AustralianSuper chief executive Ian Silk has suggested the government's decision to pause the passage of the FOFA amendments is a response to the widespread campaign against the 'roll-back'.
Speaking at the ASIC Annual Forum in Sydney yesterday, Mr Silk said the Labor government’s “tortuously negotiated compromise on FOFA” strikes a better compromise.
“I think it is a widespread campaign that some elements of the roll-back are tilting the balance too much in the direction of providers of advice and too far away from the interests of consumers of advice,” he said.
“I hope the government is listening to some of that and will try and strike a reasonable balance because, of course, it is not a black and white situation.”
Conversely, Financial Services Council chief executive John Brogden – a fellow panellist at yesterday’s ASIC Forum – sees no downside in the delay.
“I assume the government’s decision is in part because Matthias Cormann is in the role,” Mr Brogden said.
“I don’t see any downside to making sure the legislation regulations are fully understood before they are received,” he said.
Financial Planning Association of Australia chief executive Mark Rantall said yesterday’s ‘good faith’ decision to place on hold the introduction of regulatory amendments to FOFA legislation is a welcome initiative.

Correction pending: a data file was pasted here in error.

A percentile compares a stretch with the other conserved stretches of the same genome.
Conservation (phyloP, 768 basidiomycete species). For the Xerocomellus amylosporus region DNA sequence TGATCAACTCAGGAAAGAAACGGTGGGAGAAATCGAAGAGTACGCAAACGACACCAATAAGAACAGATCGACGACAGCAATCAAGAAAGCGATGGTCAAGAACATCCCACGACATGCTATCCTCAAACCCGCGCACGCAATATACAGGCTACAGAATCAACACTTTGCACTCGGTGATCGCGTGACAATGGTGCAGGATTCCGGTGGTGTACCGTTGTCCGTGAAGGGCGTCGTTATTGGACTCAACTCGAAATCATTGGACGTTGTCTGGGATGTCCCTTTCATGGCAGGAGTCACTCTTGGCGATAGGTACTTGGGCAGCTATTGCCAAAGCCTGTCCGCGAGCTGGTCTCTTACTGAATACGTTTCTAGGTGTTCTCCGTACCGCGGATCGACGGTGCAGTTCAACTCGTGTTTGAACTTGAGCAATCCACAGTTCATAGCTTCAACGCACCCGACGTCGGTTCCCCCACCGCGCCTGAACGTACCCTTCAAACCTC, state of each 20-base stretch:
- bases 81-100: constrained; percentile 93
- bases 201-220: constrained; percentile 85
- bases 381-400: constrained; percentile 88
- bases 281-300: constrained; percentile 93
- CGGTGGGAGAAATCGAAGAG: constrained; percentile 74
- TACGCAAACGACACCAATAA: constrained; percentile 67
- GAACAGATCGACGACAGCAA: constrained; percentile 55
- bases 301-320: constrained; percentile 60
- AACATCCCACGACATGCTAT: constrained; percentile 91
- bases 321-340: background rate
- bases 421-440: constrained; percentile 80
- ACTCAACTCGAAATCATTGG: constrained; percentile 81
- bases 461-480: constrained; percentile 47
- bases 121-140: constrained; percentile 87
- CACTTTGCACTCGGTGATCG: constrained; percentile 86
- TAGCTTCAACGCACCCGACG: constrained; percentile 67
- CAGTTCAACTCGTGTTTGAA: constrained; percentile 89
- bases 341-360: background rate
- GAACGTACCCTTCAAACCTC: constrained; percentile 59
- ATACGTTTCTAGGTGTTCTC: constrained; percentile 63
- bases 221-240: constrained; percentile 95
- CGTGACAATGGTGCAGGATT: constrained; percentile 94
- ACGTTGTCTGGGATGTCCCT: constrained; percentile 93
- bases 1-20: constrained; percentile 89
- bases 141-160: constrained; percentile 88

“FPA applauds Finance Minister Matthias Cormann for taking further time to properly investigate changes that would otherwise have been introduced as regulatory reform this week,” Mr Rantall said.
“FPA fundamentally supports the original intent of the Future of Financial Advice (FoFA) reforms based on sensible policy alignment, removal of unnecessary red tape and maintenance of consumer protection,” he said.
“We welcome the decision by Minister Cormann and look forward to continuing our constructive discussions to find practical solutions to these amendments.”
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